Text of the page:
Adriana Lisboa was born in Rio de Janeiro. With degrees in Music and Literature, she is the author of ten widely translated fiction titles, including five novels, a collection of flash fiction, and books for children. She was hailed as a new star of Brazilian literature after the publication of her 2001 novel Sinfonia em Branco (‘Symphony in White’), which received the prestigious José Saramago Prize. In 2007, she was selected by the Hay Festival/Bogota World Book Capital as one of the 39 highest profile Latin American writers under the age of 39. Her latest novel, Crow Blue, will be published in the UK by Bloomsbury in October 2013, translated by Alison Entrekin.

Margaret Jull Costa (translator)
Margaret Jull Costa has been a literary translator for nearly twenty-five years and has translated many novels and short stories by Portuguese, Spanish and Latin American writers, including Eça de Queiroz, Fernando Pessoa, José Saramago, Javier Marías, Bernardo Atxaga, Alberto Barrera Tyszka and Luis Fernando Verissimo. She has won various prizes for her work, most recently, the 2012 Calouste Gulbenkian Prize with Teolinda Gersão’s The Word Tree, for which she was also runner-up with António Lobo Antunes’s The Land at the End of the World.

Naomi Alderman (author)
Naomi Alderman grew up in London and attended Oxford University and UEA. In 2006 she won the Orange Award for New Writers, and in 2007 she was named Sunday Times Young Writer of the Year and one of Waterstones’ 25 Writers for the Future. She is the author of four novels: Disobedience, The Lessons, The Liars’ Gospel and the Doctor Who tie-in novel Borrowed Time. Naomi broadcasts regularly, has guest-presented Front Row on BBC Radio 4 and writes regularly for Prospect and the Guardian. From 2004 to 2007 Naomi was lead writer on the BAFTA-shortlisted alternate reality game Perplex City. She’s written online games for Penguin, the BBC, and other clients. In 2012, she co-created the top-selling fitness game and audio adventure Zombies, Run!.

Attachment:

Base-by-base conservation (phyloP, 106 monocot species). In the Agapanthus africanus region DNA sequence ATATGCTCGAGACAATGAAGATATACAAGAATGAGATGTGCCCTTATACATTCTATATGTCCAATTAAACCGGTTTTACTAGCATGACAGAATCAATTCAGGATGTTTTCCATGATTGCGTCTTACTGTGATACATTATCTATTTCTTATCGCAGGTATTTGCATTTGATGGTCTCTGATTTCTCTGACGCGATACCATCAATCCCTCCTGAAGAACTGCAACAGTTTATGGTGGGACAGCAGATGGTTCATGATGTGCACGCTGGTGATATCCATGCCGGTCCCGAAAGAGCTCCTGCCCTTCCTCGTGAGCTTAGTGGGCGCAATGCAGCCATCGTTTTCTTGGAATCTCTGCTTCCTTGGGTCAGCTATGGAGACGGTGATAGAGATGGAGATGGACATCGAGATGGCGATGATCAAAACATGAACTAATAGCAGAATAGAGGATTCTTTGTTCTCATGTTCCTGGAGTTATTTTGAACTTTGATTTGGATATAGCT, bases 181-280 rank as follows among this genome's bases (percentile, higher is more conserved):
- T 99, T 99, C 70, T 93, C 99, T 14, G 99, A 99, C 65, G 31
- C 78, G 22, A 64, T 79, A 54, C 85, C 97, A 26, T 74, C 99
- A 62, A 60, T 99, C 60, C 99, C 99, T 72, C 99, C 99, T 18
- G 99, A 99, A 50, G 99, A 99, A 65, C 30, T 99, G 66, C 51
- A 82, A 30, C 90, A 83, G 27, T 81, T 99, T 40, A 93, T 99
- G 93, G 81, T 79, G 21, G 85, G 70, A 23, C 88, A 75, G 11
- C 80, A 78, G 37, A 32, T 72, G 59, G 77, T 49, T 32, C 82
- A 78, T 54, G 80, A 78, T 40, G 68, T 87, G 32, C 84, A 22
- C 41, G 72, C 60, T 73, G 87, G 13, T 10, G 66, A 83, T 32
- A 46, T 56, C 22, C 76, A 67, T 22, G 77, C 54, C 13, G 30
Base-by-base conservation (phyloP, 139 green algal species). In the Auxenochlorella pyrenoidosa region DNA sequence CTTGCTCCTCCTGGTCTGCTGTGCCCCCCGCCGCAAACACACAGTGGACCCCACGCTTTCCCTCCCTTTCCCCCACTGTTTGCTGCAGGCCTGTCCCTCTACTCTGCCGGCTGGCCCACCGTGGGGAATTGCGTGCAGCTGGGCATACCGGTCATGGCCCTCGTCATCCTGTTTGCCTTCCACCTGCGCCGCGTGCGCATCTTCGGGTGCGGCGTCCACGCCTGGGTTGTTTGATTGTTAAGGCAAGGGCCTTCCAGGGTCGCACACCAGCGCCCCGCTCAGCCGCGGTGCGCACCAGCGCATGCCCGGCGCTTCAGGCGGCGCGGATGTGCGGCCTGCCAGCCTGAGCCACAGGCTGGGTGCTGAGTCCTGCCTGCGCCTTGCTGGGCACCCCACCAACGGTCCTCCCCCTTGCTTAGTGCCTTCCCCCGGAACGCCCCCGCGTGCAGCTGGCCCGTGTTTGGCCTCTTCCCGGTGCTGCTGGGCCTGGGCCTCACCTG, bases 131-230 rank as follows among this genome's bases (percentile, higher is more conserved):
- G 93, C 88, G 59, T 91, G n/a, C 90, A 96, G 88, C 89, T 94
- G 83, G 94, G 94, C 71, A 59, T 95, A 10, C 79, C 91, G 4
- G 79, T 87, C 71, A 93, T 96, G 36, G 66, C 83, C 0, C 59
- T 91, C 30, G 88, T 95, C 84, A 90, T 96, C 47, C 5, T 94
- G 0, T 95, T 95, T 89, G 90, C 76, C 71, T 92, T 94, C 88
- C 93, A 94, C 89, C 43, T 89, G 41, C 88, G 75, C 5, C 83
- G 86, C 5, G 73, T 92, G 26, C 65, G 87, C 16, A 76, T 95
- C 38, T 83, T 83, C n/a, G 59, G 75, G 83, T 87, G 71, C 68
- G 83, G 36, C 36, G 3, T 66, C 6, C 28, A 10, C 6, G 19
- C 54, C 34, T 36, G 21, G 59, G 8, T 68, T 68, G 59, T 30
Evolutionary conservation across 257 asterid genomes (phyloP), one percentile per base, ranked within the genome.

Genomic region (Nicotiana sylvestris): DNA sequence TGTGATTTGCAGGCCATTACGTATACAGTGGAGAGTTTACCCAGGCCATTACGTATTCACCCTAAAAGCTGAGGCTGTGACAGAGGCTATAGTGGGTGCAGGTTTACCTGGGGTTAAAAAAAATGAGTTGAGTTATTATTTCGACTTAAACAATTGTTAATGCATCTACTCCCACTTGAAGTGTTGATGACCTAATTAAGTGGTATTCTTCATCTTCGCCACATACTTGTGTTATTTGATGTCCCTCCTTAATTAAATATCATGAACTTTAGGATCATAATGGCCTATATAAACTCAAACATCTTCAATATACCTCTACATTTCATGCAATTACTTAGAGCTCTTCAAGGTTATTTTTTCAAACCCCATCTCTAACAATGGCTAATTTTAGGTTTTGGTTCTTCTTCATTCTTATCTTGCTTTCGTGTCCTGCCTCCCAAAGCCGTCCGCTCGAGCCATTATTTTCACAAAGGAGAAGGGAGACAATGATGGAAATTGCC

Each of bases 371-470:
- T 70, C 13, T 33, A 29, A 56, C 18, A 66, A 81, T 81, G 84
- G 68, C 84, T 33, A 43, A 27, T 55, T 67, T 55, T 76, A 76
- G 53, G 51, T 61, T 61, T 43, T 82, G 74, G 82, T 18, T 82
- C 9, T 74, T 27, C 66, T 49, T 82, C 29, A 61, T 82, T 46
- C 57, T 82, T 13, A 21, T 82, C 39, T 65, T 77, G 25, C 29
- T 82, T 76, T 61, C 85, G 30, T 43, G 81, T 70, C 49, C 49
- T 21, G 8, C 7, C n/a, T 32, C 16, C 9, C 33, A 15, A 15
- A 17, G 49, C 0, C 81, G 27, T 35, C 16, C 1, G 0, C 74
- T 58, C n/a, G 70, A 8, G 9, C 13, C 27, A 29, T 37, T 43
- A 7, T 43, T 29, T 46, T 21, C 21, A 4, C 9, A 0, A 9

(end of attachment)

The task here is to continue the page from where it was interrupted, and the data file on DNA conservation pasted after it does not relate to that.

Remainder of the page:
Ángel Gurría-Quintana (literary reviewer)
Ángel Gurría-Quintana is a historian, journalist and translator of Spanish and Portuguese. He has written for the Financial Times since 2003, specialising in literature in translation. His work has also appeared in the Observer, the Guardian, The Paris Review, Brick, and the translation blog Three Percent. A regular presence at the Festa Literária Internacional de Paraty, his translations from Portuguese include the stories by Beatriz Bracher, Bernardo Carvalho, Milton Hatoum, Reinaldo Moraes and Cristovão Tezza in the compilation Dez/Ten (2012). More recently he co-edited and translated the forthcoming anthology, Other Carnivals: New Writing from Brazil (Full Circle Editions). He works at the University of Cambridge.

Ellie Steel (editor)
Ellie Steel is an editor at Harvill Secker, where she publishes Manuel Rivas, Karin Fossum and Andrey Kurkov, among others. She is the editor of the ‘A View from This Bridge’ blog at